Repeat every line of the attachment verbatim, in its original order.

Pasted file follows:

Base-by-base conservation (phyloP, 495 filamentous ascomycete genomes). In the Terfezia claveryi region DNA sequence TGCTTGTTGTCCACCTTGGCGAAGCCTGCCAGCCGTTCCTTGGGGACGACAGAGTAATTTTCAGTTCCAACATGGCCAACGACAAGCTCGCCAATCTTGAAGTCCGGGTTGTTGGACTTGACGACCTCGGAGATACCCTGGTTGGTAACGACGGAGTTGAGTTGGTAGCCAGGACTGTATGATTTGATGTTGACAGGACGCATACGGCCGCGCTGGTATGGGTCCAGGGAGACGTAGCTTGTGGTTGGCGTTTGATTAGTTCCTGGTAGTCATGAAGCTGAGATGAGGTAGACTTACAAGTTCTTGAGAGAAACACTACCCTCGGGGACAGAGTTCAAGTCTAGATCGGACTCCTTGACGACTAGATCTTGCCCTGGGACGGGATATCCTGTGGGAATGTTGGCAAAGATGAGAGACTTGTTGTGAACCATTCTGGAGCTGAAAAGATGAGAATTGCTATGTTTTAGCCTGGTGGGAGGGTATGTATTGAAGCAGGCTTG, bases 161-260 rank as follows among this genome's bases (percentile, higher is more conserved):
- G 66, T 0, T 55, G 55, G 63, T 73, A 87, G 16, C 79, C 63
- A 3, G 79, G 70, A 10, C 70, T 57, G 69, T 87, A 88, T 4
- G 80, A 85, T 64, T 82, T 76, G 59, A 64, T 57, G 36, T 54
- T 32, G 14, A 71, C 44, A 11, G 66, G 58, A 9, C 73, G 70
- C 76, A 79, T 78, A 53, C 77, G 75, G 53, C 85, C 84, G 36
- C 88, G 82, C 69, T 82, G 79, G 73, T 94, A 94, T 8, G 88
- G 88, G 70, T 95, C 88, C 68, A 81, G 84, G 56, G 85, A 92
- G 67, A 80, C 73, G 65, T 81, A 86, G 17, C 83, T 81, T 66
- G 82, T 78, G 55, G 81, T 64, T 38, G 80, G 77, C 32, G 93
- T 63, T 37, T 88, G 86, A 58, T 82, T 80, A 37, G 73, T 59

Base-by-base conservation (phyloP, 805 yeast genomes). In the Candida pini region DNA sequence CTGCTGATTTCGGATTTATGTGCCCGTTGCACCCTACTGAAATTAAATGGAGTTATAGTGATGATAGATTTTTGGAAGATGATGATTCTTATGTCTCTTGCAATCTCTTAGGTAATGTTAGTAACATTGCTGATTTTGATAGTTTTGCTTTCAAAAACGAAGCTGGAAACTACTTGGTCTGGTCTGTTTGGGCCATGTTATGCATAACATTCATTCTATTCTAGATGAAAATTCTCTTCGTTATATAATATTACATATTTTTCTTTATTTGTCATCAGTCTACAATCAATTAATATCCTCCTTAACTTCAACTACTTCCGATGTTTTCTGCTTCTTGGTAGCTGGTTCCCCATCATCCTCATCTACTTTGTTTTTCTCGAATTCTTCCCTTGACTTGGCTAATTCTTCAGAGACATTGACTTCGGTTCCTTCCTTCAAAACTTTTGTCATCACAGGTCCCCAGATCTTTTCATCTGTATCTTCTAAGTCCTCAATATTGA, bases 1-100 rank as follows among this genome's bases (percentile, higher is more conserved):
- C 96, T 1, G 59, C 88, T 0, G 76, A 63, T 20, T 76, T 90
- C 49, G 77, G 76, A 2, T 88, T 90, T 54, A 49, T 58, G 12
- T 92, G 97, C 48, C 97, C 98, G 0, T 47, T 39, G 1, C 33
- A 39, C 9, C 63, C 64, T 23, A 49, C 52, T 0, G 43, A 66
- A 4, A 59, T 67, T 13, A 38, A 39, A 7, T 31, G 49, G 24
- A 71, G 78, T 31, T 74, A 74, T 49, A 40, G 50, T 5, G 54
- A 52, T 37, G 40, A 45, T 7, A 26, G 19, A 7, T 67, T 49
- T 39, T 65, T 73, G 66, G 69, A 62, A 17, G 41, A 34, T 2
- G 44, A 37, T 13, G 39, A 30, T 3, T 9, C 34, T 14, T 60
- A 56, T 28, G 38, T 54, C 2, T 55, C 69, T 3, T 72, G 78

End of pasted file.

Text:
Base-by-base conservation (phyloP, 495 filamentous ascomycete genomes). In the Terfezia claveryi region DNA sequence TGCTTGTTGTCCACCTTGGCGAAGCCTGCCAGCCGTTCCTTGGGGACGACAGAGTAATTTTCAGTTCCAACATGGCCAACGACAAGCTCGCCAATCTTGAAGTCCGGGTTGTTGGACTTGACGACCTCGGAGATACCCTGGTTGGTAACGACGGAGTTGAGTTGGTAGCCAGGACTGTATGATTTGATGTTGACAGGACGCATACGGCCGCGCTGGTATGGGTCCAGGGAGACGTAGCTTGTGGTTGGCGTTTGATTAGTTCCTGGTAGTCATGAAGCTGAGATGAGGTAGACTTACAAGTTCTTGAGAGAAACACTACCCTCGGGGACAGAGTTCAAGTCTAGATCGGACTCCTTGACGACTAGATCTTGCCCTGGGACGGGATATCCTGTGGGAATGTTGGCAAAGATGAGAGACTTGTTGTGAACCATTCTGGAGCTGAAAAGATGAGAATTGCTATGTTTTAGCCTGGTGGGAGGGTATGTATTGAAGCAGGCTTG, bases 161-260 rank as follows among this genome's bases (percentile, higher is more conserved):
- G 66, T 0, T 55, G 55, G 63, T 73, A 87, G 16, C 79, C 63
- A 3, G 79, G 70, A 10, C 70, T 57, G 69, T 87, A 88, T 4
- G 80, A 85, T 64, T 82, T 76, G 59, A 64, T 57, G 36, T 54
- T 32, G 14, A 71, C 44, A 11, G 66, G 58, A 9, C 73, G 70
- C 76, A 79, T 78, A 53, C 77, G 75, G 53, C 85, C 84, G 36
- C 88, G 82, C 69, T 82, G 79, G 73, T 94, A 94, T 8, G 88
- G 88, G 70, T 95, C 88, C 68, A 81, G 84, G 56, G 85, A 92
- G 67, A 80, C 73, G 65, T 81, A 86, G 17, C 83, T 81, T 66
- G 82, T 78, G 55, G 81, T 64, T 38, G 80, G 77, C 32, G 93
- T 63, T 37, T 88, G 86, A 58, T 82, T 80, A 37, G 73, T 59

Base-by-base conservation (phyloP, 805 yeast genomes). In the Candida pini region DNA sequence CTGCTGATTTCGGATTTATGTGCCCGTTGCACCCTACTGAAATTAAATGGAGTTATAGTGATGATAGATTTTTGGAAGATGATGATTCTTATGTCTCTTGCAATCTCTTAGGTAATGTTAGTAACATTGCTGATTTTGATAGTTTTGCTTTCAAAAACGAAGCTGGAAACTACTTGGTCTGGTCTGTTTGGGCCATGTTATGCATAACATTCATTCTATTCTAGATGAAAATTCTCTTCGTTATATAATATTACATATTTTTCTTTATTTGTCATCAGTCTACAATCAATTAATATCCTCCTTAACTTCAACTACTTCCGATGTTTTCTGCTTCTTGGTAGCTGGTTCCCCATCATCCTCATCTACTTTGTTTTTCTCGAATTCTTCCCTTGACTTGGCTAATTCTTCAGAGACATTGACTTCGGTTCCTTCCTTCAAAACTTTTGTCATCACAGGTCCCCAGATCTTTTCATCTGTATCTTCTAAGTCCTCAATATTGA, bases 1-100 rank as follows among this genome's bases (percentile, higher is more conserved):
- C 96, T 1, G 59, C 88, T 0, G 76, A 63, T 20, T 76, T 90
- C 49, G 77, G 76, A 2, T 88, T 90, T 54, A 49, T 58, G 12
- T 92, G 97, C 48, C 97, C 98, G 0, T 47, T 39, G 1, C 33
- A 39, C 9, C 63, C 64, T 23, A 49, C 52, T 0, G 43, A 66
- A 4, A 59, T 67, T 13, A 38, A 39, A 7, T 31, G 49, G 24
- A 71, G 78, T 31, T 74, A 74, T 49, A 40, G 50, T 5, G 54
- A 52, T 37, G 40, A 45, T 7, A 26, G 19, A 7, T 67, T 49
- T 39, T 65, T 73, G 66, G 69, A 62, A 17, G 41, A 34, T 2
- G 44, A 37, T 13, G 39, A 30, T 3, T 9, C 34, T 14, T 60
- A 56, T 28, G 38, T 54, C 2, T 55, C 69, T 3, T 72, G 78